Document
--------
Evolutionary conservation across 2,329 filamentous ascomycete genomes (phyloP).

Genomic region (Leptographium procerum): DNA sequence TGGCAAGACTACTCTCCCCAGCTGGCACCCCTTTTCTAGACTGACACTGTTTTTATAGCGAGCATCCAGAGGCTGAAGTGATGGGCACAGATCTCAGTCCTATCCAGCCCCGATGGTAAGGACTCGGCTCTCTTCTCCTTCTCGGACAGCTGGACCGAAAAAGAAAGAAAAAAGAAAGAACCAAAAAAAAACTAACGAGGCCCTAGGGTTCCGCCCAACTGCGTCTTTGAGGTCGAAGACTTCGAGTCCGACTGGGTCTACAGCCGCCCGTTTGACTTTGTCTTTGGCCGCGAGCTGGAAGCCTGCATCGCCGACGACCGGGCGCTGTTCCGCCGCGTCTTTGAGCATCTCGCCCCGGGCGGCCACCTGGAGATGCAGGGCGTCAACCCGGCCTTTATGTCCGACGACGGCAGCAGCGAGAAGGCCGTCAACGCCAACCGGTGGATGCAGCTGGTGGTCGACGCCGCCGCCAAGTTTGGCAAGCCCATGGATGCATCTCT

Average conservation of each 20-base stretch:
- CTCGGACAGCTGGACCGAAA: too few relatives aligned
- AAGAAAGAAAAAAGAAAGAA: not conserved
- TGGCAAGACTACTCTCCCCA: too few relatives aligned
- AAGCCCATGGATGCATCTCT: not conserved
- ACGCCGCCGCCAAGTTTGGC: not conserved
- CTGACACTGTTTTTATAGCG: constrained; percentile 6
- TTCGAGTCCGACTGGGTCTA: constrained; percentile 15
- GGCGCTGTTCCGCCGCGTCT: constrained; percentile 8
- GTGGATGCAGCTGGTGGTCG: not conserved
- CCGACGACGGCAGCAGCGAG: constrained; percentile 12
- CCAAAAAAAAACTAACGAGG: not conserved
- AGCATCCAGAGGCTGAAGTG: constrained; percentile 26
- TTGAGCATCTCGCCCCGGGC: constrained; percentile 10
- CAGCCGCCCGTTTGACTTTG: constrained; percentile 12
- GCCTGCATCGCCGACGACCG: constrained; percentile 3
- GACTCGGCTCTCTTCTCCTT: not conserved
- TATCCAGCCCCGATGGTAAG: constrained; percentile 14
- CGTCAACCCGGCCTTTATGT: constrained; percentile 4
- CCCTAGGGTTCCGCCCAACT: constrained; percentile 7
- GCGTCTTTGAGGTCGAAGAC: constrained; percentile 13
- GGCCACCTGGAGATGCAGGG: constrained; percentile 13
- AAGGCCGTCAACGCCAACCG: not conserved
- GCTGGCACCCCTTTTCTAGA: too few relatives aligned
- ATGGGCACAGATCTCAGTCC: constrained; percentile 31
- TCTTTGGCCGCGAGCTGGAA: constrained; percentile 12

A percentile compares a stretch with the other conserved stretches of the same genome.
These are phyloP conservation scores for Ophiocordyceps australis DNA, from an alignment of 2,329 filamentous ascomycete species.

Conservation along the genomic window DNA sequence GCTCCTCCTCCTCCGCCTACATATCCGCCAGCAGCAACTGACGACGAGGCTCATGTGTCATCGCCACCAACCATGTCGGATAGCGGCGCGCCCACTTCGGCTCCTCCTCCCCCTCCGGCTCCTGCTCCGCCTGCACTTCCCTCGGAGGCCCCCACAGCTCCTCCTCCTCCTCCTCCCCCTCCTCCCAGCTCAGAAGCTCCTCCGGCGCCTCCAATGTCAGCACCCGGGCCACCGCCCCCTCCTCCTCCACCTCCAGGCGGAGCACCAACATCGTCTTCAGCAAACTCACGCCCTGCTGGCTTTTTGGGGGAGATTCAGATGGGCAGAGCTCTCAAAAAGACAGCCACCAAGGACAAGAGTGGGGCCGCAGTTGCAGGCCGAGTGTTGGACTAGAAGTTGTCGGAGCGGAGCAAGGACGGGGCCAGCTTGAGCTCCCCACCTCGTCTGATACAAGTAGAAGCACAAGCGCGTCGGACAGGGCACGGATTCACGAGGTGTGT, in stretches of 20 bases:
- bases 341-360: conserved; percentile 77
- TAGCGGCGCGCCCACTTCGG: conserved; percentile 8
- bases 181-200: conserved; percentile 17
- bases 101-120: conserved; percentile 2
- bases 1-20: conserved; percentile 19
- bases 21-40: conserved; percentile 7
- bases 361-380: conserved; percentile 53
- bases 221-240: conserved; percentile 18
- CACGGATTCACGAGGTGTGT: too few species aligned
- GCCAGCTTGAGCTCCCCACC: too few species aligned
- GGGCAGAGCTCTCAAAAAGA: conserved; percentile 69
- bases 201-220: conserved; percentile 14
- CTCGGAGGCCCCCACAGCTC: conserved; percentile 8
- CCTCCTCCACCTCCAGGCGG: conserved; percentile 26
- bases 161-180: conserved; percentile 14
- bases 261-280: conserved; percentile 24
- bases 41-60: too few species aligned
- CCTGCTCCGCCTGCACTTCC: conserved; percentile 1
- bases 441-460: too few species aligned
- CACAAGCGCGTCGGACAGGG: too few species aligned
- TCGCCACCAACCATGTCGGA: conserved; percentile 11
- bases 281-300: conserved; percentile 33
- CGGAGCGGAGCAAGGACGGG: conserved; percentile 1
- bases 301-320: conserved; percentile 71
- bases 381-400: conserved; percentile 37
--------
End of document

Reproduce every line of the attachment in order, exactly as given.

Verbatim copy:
Evolutionary conservation across 2,329 filamentous ascomycete genomes (phyloP).

Genomic region (Leptographium procerum): DNA sequence TGGCAAGACTACTCTCCCCAGCTGGCACCCCTTTTCTAGACTGACACTGTTTTTATAGCGAGCATCCAGAGGCTGAAGTGATGGGCACAGATCTCAGTCCTATCCAGCCCCGATGGTAAGGACTCGGCTCTCTTCTCCTTCTCGGACAGCTGGACCGAAAAAGAAAGAAAAAAGAAAGAACCAAAAAAAAACTAACGAGGCCCTAGGGTTCCGCCCAACTGCGTCTTTGAGGTCGAAGACTTCGAGTCCGACTGGGTCTACAGCCGCCCGTTTGACTTTGTCTTTGGCCGCGAGCTGGAAGCCTGCATCGCCGACGACCGGGCGCTGTTCCGCCGCGTCTTTGAGCATCTCGCCCCGGGCGGCCACCTGGAGATGCAGGGCGTCAACCCGGCCTTTATGTCCGACGACGGCAGCAGCGAGAAGGCCGTCAACGCCAACCGGTGGATGCAGCTGGTGGTCGACGCCGCCGCCAAGTTTGGCAAGCCCATGGATGCATCTCT

Average conservation of each 20-base stretch:
- CTCGGACAGCTGGACCGAAA: too few relatives aligned
- AAGAAAGAAAAAAGAAAGAA: not conserved
- TGGCAAGACTACTCTCCCCA: too few relatives aligned
- AAGCCCATGGATGCATCTCT: not conserved
- ACGCCGCCGCCAAGTTTGGC: not conserved
- CTGACACTGTTTTTATAGCG: constrained; percentile 6
- TTCGAGTCCGACTGGGTCTA: constrained; percentile 15
- GGCGCTGTTCCGCCGCGTCT: constrained; percentile 8
- GTGGATGCAGCTGGTGGTCG: not conserved
- CCGACGACGGCAGCAGCGAG: constrained; percentile 12
- CCAAAAAAAAACTAACGAGG: not conserved
- AGCATCCAGAGGCTGAAGTG: constrained; percentile 26
- TTGAGCATCTCGCCCCGGGC: constrained; percentile 10
- CAGCCGCCCGTTTGACTTTG: constrained; percentile 12
- GCCTGCATCGCCGACGACCG: constrained; percentile 3
- GACTCGGCTCTCTTCTCCTT: not conserved
- TATCCAGCCCCGATGGTAAG: constrained; percentile 14
- CGTCAACCCGGCCTTTATGT: constrained; percentile 4
- CCCTAGGGTTCCGCCCAACT: constrained; percentile 7
- GCGTCTTTGAGGTCGAAGAC: constrained; percentile 13
- GGCCACCTGGAGATGCAGGG: constrained; percentile 13
- AAGGCCGTCAACGCCAACCG: not conserved
- GCTGGCACCCCTTTTCTAGA: too few relatives aligned
- ATGGGCACAGATCTCAGTCC: constrained; percentile 31
- TCTTTGGCCGCGAGCTGGAA: constrained; percentile 12

A percentile compares a stretch with the other conserved stretches of the same genome.
These are phyloP conservation scores for Ophiocordyceps australis DNA, from an alignment of 2,329 filamentous ascomycete species.

Conservation along the genomic window DNA sequence GCTCCTCCTCCTCCGCCTACATATCCGCCAGCAGCAACTGACGACGAGGCTCATGTGTCATCGCCACCAACCATGTCGGATAGCGGCGCGCCCACTTCGGCTCCTCCTCCCCCTCCGGCTCCTGCTCCGCCTGCACTTCCCTCGGAGGCCCCCACAGCTCCTCCTCCTCCTCCTCCCCCTCCTCCCAGCTCAGAAGCTCCTCCGGCGCCTCCAATGTCAGCACCCGGGCCACCGCCCCCTCCTCCTCCACCTCCAGGCGGAGCACCAACATCGTCTTCAGCAAACTCACGCCCTGCTGGCTTTTTGGGGGAGATTCAGATGGGCAGAGCTCTCAAAAAGACAGCCACCAAGGACAAGAGTGGGGCCGCAGTTGCAGGCCGAGTGTTGGACTAGAAGTTGTCGGAGCGGAGCAAGGACGGGGCCAGCTTGAGCTCCCCACCTCGTCTGATACAAGTAGAAGCACAAGCGCGTCGGACAGGGCACGGATTCACGAGGTGTGT, in stretches of 20 bases:
- bases 341-360: conserved; percentile 77
- TAGCGGCGCGCCCACTTCGG: conserved; percentile 8
- bases 181-200: conserved; percentile 17
- bases 101-120: conserved; percentile 2
- bases 1-20: conserved; percentile 19
- bases 21-40: conserved; percentile 7
- bases 361-380: conserved; percentile 53
- bases 221-240: conserved; percentile 18
- CACGGATTCACGAGGTGTGT: too few species aligned
- GCCAGCTTGAGCTCCCCACC: too few species aligned
- GGGCAGAGCTCTCAAAAAGA: conserved; percentile 69
- bases 201-220: conserved; percentile 14
- CTCGGAGGCCCCCACAGCTC: conserved; percentile 8
- CCTCCTCCACCTCCAGGCGG: conserved; percentile 26
- bases 161-180: conserved; percentile 14
- bases 261-280: conserved; percentile 24
- bases 41-60: too few species aligned
- CCTGCTCCGCCTGCACTTCC: conserved; percentile 1
- bases 441-460: too few species aligned
- CACAAGCGCGTCGGACAGGG: too few species aligned
- TCGCCACCAACCATGTCGGA: conserved; percentile 11
- bases 281-300: conserved; percentile 33
- CGGAGCGGAGCAAGGACGGG: conserved; percentile 1
- bases 301-320: conserved; percentile 71
- bases 381-400: conserved; percentile 37